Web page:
“The impact he has made here in the last five years cannot be measured,” said David Schutter, head coach of the Truman wrestling program. “You have to be able to see past the trees and look deep into the forest to know the level of leadership and commitment he has given to Truman State University.”
A native of Ozark, Mo., Dorrell may be the last person to think his impact on campus was extraordinary. Since childhood he has always been on the go, staying busy in clubs, organizations and sports.
“I fill all my time because I think time is a gift, so why waste it?” he said. “Capitalizing on every minute you’re given is huge. You would be surprised how much time you actually have in a day.”
When classes resume in the fall, Dorrell’s absence will be felt in many circles, but he has definitely left his mark. One project he hopes to see on return visits to campus is an international flag display in Pickler Memorial Library. He and vice president Christy Crouse (’17) worked to make sure the flags of Truman students from various nations would be showcased.
“Representing diversity is a hallmark of Truman, and there is no better way to celebrate that than with this flag display,” he said.
Understandably, many people are sad at the thought of not having Dorrell around next year, and he has similar feelings on leaving his adopted home.
“Kirksville is definitely a town you have to get used to, but it’s pretty awesome once you get to know it,” he said. “Kirksville has been my city for the past five years, and I’m proud of that.”
An exercise science major with a minor in business administration, Dorrell’s future career plans are as varied as his student interests were. The next chapter of his life involves teaching science to middle school students in Kansas City as part of the Teach for America program. He hopes eventually to earn a master’s degree in sports administration and become a college athletic director. A run for public office is also a possibility.
“Truman has prepared me by offering a great liberal arts education,” Dorrell said. “I feel like I have knowledge from a wide array of backgrounds to help aid problem solving and critical thinking. I believe Truman has made me a very well-rounded individual and my experiences here have set me up for success in many ways.”
Being actively involved on campus earned Dorrell more than just a great résumé. His work as a student advisor led to meeting Alison Akers (’17), and the two were married in March 2017. They may not be on campus everyday anymore, but in all likelihood they will be active and supportive alumni.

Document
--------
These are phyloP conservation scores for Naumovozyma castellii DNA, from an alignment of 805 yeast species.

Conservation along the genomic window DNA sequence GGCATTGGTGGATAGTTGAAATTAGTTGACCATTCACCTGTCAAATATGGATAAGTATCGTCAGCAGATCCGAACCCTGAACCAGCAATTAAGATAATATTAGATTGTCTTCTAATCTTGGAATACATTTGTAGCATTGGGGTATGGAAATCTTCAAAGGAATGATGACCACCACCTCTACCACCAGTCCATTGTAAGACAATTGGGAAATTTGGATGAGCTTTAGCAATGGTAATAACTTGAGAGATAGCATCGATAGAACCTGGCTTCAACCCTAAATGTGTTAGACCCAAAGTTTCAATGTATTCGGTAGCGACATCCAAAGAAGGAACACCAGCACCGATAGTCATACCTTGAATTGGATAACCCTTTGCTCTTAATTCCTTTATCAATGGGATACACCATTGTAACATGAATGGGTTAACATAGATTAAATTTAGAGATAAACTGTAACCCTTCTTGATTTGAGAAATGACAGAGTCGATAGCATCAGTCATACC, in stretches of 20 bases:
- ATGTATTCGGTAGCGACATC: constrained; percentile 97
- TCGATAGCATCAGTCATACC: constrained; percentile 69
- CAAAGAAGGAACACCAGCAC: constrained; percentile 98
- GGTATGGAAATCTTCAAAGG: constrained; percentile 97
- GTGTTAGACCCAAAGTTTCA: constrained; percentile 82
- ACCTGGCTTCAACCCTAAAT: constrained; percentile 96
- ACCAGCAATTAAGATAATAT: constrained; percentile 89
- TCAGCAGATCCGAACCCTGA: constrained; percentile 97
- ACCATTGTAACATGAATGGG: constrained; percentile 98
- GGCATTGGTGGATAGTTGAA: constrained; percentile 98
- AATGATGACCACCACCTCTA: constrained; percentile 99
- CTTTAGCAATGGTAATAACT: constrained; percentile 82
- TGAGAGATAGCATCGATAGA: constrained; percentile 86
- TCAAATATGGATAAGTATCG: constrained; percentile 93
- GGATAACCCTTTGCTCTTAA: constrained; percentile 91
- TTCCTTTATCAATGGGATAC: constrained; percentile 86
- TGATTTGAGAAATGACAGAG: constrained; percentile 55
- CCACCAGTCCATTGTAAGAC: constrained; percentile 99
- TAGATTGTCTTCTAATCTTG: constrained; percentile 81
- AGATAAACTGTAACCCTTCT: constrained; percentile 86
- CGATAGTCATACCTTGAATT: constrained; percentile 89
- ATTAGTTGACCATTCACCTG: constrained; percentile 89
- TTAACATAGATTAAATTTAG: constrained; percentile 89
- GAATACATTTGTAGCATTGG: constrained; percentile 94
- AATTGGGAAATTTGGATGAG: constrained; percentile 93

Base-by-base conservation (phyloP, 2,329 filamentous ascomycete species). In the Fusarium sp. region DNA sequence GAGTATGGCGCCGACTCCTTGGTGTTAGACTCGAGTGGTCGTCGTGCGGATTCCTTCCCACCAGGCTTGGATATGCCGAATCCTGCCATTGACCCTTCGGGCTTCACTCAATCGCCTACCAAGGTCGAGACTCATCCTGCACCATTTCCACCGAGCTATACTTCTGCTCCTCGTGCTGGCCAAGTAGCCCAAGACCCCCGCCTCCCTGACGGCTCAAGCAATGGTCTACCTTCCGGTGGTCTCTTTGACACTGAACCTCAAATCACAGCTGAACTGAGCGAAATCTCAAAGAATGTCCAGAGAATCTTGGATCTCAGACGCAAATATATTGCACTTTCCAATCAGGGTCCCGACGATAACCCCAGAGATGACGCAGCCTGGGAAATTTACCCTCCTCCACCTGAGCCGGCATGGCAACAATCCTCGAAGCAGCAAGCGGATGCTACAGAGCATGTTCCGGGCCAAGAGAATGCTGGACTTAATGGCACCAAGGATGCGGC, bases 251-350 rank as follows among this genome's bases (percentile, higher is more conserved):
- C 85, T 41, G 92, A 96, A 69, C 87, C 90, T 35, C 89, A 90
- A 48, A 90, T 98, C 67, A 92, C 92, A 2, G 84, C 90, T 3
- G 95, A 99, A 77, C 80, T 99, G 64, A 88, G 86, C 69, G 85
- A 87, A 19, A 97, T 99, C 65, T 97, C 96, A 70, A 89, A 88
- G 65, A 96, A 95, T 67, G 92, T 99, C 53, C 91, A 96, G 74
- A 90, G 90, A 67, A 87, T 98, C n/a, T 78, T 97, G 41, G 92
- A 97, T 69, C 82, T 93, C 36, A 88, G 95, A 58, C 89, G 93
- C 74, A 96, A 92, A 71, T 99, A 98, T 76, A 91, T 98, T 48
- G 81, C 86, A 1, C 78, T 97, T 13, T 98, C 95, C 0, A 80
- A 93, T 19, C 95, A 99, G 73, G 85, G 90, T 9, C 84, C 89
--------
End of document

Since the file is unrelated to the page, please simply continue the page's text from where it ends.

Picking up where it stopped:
“I’m thankful for all of the opportunities I’ve been given,” Dorrell said. “Truman is a place where you’re presented with lots of opportunities to really explore and find yourself.”
Listen to JJ’s latest appearance on Truman’s TruTalk podcast, hosted by Janes Dreamweaver.
Marty Jayne is not a University alumnus, but few people on campus have the kind of ties to Truman that he does. For starters, the Kirksville native was born in what is now the General Services Building and attended Greenwood Elementary School followed by junior high school in Ophelia Parrish. His parents, Edward and Marietta, attended the University and later each served terms on the Board of Governors, although not at the same time. As a kid, Jayne and his brother Tom — who also served on the board – were unofficial basketball team mascots. They passed out towels in the locker room after practice, sat on the bench during games and swept the floor at halftime.
During his 31-year career in the Air Force, Jayne always considered Kirksville home, and since his return in 2000, he has been employed at Truman. Equipped with a juris doctor from the University of Missouri-Columbia and a Master of Laws degree from the University of Virginia, Jayne is aptly prepared for his role as associate professor and chair of the Justice Systems Department. He also serves as the prelaw advisor. When he is not on the job, he can usually be found outdoors, either gardening, hunting or fishing – anything but playing golf.
What led you to teaching?
When I was a senior cadet at the Air Force Academy, I was put in charge of weapons training for the incoming class. The first thing we had to do was teach the upper-class cadre how to teach basic cadets to shoot. It was fun, so I looked for similar experiences during my JAG career. I spent four years on the academy faculty teaching undergraduate law courses and really liked it. I was fortunate to find a position at Truman after I retired from the Air Force.
How would you describe your teaching philosophy?
Teaching is 90 percent motivation and only about 10 percent elucidation. I want to stimulate my students’ curiosity so that they will learn – now and throughout their lives. I put very little emphasis on memorizing material and emphasize the ability to utilize it. Today, students can find more law using Google on their phones than I could in many law office libraries in the past. It’s not important to know all the rules, but it is important to know how to apply them to real-life situations.
What do you like best about teaching?
The students. I enjoy the intellectual challenge of the classroom and getting paid to learn more about law and the legal system, but seeing students grow and succeed is why I keep doing it.
What has been the high point of your career so far?
I had a student turn in a paper he copied off the internet. He didn’t think he could cut it at Truman, but didn’t want to tell his parents he quit, so he thought he’d get thrown out. We had a long conversation, and I mostly just listened, but he made some changes in his life and went on to graduate and get the job he wanted. It just takes one experience like that to keep you motivated for a long time.